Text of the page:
It points to the feeling of chaos in the lives of these teens and brings up some of the contributing factors to the problem, including poverty, mixed societal messages, social media and problems within the family structure. 

Then, the film goes back in time, giving viewers an understanding of how the main characters, Chante, Clara, Hector, Vivi, Shawn and Layla are impacted by unexpected pregnancies.  

Sprauve said that the majority of the film follows the real-life stories of Schenectady teens, but he took artistic license with the ending, giving viewers a taste of what could happen if the topic of teen pregnancy isn’t addressed by the community. 

“It’s about getting everybody in the same room because I feel like this community is split between the haves and the have-nots. You can go ride over here to Hamilton Hill and to certain places and then you can drive five minutes and get a totally different feel of Schenectady. So there’s even a line in how we live here. But this is one of those projects that gets everybody in the room,” Sprauve said. 

At a black-tie pre-screening event on Saturday at Proctors, several teen moms and dads, as well as people involved in the film will talk about their stories. There will also be performances by some of the students who worked on the film and helped to write the soundtrack. 

Sprauve has also planned a red carpet entry, complete with limos and photographers, for the 100 cast members attending the event.  

The event is part of a culture change that Sprauve hopes to bring. 

“I feel like Schenectady, the 518, is behind in the arts,” Sprauve said, adding “People in LA and NYC are not more talented than people in the 518. The culture is built there. The culture is not built here.”

While most of the cast members are from Schenectady, in order to master the film and make it ready for streaming services, Sprauve had to outsource that to other companies, which added to the expense.  

“We could have got this project done in a year and a half if we had the budget,” Sprauve said.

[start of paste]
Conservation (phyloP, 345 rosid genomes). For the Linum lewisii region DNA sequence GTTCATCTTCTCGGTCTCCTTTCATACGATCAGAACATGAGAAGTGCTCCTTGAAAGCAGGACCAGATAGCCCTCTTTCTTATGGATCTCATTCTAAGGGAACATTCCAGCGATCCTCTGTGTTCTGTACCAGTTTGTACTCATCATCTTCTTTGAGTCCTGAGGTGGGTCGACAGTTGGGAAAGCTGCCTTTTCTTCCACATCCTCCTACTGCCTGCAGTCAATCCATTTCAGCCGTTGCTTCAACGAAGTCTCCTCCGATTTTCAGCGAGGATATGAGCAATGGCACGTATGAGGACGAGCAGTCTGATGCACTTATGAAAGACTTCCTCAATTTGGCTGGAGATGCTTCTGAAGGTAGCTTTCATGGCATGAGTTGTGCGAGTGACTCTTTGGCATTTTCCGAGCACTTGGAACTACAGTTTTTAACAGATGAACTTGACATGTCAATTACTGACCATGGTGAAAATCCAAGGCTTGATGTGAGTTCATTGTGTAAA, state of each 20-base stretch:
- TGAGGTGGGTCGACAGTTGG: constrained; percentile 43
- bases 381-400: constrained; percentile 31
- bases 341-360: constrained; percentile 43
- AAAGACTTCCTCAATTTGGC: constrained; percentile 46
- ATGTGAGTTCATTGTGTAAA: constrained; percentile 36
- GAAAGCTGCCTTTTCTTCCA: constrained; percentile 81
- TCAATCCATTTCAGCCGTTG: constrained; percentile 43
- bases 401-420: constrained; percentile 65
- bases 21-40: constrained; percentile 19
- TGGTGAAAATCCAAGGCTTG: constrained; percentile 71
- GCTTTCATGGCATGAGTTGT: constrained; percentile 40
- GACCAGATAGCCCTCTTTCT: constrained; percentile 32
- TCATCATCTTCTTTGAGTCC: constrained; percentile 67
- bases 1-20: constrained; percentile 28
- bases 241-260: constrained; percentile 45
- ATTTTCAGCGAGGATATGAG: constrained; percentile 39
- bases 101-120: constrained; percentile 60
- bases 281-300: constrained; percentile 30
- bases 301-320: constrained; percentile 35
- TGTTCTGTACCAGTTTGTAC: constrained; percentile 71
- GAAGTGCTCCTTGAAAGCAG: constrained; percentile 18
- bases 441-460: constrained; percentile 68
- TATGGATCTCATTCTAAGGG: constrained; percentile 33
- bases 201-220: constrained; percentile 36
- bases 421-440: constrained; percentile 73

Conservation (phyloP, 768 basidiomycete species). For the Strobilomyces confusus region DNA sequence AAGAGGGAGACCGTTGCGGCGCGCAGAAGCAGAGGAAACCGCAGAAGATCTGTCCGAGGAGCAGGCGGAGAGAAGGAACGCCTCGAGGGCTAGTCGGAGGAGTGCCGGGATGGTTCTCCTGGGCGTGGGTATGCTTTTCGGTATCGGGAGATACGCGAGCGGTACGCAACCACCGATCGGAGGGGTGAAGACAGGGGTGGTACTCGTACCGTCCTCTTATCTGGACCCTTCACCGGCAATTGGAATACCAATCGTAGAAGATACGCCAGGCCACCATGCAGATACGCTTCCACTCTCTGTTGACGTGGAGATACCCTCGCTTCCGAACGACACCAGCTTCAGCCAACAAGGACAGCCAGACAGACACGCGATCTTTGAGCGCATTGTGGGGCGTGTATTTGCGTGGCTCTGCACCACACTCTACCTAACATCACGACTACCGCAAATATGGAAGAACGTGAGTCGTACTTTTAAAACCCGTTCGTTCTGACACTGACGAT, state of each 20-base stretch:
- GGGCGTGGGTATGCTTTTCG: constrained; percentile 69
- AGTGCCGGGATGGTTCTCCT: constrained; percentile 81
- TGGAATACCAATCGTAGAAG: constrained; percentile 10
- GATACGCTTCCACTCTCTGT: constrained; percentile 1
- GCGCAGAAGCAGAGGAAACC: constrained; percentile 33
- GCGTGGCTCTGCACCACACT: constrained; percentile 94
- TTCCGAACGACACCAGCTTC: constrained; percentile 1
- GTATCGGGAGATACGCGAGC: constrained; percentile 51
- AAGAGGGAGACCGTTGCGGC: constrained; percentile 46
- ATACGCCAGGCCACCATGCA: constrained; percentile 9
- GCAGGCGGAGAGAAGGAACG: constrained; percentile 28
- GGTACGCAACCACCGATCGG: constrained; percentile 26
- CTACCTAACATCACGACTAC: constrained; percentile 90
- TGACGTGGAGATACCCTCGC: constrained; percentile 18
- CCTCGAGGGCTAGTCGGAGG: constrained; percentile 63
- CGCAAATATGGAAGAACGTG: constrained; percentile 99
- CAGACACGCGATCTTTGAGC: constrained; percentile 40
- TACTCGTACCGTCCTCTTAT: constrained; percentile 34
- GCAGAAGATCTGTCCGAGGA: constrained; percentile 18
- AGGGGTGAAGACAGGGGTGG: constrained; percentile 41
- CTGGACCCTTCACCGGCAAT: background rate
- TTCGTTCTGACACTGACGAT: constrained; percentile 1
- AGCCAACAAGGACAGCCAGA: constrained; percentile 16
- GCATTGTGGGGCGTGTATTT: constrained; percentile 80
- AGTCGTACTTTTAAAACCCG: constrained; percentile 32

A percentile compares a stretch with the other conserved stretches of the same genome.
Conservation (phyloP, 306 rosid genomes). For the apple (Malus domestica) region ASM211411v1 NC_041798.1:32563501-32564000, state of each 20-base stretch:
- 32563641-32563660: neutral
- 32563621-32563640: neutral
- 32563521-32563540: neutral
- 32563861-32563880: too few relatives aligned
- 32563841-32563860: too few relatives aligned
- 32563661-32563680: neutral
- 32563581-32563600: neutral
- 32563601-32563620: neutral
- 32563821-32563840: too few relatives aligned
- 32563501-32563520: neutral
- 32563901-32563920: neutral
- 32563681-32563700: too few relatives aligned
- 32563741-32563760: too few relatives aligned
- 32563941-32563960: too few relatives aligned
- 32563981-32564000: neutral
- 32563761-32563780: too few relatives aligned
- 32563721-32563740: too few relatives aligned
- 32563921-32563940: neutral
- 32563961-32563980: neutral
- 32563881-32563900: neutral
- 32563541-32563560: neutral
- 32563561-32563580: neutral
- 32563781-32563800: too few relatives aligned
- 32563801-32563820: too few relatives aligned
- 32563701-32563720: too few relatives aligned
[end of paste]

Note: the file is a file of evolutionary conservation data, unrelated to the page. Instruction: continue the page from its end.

Trying to make a film like “Cradle” while running a non-profit can make it difficult to have time and the resources to fundraise. However, as Sprauve puts it, he and his team of people from across Schenectady make crumbs into cake. 

After the premiere, he hopes people come together and have conversations about teen pregnancy and the roles that each person in the community has in it. 

“I’m telling you that you are just as responsible for helping out with these issues as anybody else in this community. If you live here in Schenectady, you are responsible.

We have a responsibility to each other and we’ve lost that,” Sprauve said. 
In the near future, he hopes to hold a workshop with parents to talk about how to better communicate with their teens about safe sex and other issues. 

“Cradle” premiere

The pre-screening VIP event kicks off at 4 p.m. in the GE Theatre. Tickets are $100 and black tie is encouraged. The screening starts at 7 p.m. on the main stage. Premium seating is $30 and regular is $15. 

“Cradle” is rated R for language, violence and drug use. For tickets and more info visit proctors.org.

View Comments
Hide Comments
0 premium 1 premium 2 premium 3 premium article articles remaining SUBSCRIBE TODAY
Thank you for reading. You have reached your 30-day premium content limit.
Continue to enjoy Daily Gazette premium content by becoming a subscriber or if you are a current print subscriber activate your online access.